In effect, Mr Mugabe is qualified to stand as the country’s president for a fifth term. The party has been ruling the country since independence from Britain in 1980. The next round of elections is due in 2013, when Mr Mugabe would be 89 years old.
It is true that the Zimbabwean constitution does not impose any restrictions on the number of times the president may stand for election; there are no term limits. However, with the wind of democratic change blowing all over the world, such open-ended situation presents several challenges, one of which underlines the fact that the tendency to perpetuate one’s tenure in office does not promote democracy.
The inability of the ruling class in Zimbabwe to come to terms with this reality is at the root of the problems that have dogged the country for several years now.
No one doubts, nor should we belittle, Mugabe’s considerable stature as a staunch opponent of colonialism and a consistent defender of his people against foreign domination of the country’s economic and political interests.
Despite threats and rumours of invasion by outside forces and the imposition of economic sanctions by some Western countries, Mr Mugabe has remarkably remained unbowed.
This apparent obstinacy has brought untold hardship to the people and a diminished stature of Zimbabwe, once the breadbasket and a bona fide leader in the Southern African Development Commission (SADC), has itself become, by many accounts, a basket case.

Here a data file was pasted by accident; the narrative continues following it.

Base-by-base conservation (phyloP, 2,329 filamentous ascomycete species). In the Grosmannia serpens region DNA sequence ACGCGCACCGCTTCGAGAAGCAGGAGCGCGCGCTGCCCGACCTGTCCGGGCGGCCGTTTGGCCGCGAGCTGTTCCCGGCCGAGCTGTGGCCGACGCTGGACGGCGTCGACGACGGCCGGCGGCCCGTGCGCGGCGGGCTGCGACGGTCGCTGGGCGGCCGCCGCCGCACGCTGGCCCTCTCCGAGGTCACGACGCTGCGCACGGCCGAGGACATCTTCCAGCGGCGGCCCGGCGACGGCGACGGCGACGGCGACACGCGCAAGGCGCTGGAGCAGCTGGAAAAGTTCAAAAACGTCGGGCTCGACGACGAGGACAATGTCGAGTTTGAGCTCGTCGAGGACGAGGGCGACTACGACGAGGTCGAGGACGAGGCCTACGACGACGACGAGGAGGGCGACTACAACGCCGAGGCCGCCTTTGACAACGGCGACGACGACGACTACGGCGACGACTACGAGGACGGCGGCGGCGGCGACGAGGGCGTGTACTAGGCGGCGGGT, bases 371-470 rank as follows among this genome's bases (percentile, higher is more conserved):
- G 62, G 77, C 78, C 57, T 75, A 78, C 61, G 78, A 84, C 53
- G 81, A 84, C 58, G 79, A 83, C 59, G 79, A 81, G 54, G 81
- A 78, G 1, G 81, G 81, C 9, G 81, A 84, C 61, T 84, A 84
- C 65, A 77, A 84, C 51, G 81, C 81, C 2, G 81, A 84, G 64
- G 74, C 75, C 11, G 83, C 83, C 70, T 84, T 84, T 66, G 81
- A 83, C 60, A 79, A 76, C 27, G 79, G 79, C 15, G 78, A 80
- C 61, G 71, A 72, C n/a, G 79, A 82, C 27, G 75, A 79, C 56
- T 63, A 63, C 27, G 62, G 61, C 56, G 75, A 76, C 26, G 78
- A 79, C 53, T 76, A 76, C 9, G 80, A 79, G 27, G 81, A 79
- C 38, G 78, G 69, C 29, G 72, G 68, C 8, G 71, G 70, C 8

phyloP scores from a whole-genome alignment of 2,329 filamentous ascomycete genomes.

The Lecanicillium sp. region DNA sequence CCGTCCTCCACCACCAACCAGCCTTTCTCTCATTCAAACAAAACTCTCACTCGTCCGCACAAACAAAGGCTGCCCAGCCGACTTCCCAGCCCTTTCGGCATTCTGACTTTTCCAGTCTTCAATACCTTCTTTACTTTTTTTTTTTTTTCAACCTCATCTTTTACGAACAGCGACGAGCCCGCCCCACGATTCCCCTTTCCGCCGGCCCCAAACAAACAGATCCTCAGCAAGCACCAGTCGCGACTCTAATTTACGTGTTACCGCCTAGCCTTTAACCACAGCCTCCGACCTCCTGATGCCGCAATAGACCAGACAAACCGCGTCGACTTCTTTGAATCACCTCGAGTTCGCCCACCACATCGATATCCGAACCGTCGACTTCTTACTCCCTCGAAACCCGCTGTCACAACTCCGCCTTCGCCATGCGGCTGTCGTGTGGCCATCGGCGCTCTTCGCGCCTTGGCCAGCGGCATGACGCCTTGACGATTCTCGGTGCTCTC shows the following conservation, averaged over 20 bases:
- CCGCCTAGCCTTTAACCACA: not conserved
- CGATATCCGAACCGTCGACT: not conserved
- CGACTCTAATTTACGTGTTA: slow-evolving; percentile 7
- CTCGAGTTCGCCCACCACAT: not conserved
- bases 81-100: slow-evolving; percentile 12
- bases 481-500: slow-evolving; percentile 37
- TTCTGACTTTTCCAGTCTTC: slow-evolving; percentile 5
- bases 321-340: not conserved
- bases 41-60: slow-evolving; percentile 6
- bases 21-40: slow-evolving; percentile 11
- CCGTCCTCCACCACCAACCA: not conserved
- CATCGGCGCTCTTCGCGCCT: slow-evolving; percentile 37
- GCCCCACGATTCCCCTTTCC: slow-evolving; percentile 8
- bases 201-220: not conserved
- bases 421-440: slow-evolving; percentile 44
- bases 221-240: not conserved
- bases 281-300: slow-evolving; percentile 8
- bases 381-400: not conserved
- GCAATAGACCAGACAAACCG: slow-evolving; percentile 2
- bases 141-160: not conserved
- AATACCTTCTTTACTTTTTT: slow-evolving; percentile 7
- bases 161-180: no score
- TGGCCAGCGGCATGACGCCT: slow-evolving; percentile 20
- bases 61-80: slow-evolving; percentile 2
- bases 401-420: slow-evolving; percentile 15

A power-sharing arrangement with the opposition Movement for Democratic Change (MDC), has made little headway in healing the rift among the people of this one picturesque country.
We have reached the point that it has become imperative for other African leaders to persuade Mugabe to give up what appears to be to a wish to be President-for-Life. It would do no good to the people that he struggled so much to liberate, if in his desire to attain that goal he ends up bankrupting the country.
It is good, and a show of confidence in his leadership abilities, that his party chose him to lead it in the next elections. For us, it would be a greater demonstration of statesmanship if Mugabe were to demur, and passing the chance to the younger generation, even within the ruling party.
No individual has monopoly of knowledge and wisdom; Mugabe should not be an exception. He should be confident that the foundation of the independence struggle can lead Zimbabwe to greater heights should he choose the path of a wise man that he has been acknowledged to be, and bow out.
What is expected of Mugabe now is to play a fatherly role and advice those who will eventually take over power from him. One of the major processes in a political system is electoral system. It allows citizens to choose, through election, the people who will represent and govern them.
Election is therefore very crucial in this process. Mugabe should begin to create a conducive atmosphere for free and fair elections to take place.
The opposition in Zimbabwe must not capitalize on Mugabe’s widely-popular but hugely controversial land policy, which has been at the root of Western countries’ aggressive posture towards Zimbabwe.
African leaders should learn to understand that there is virtue is leaving power when the ovation is loudest and not hang there until they are pushed out. They have the moral responsibility to lead by example and leave a good legacy for future generations to emulate. SOURCE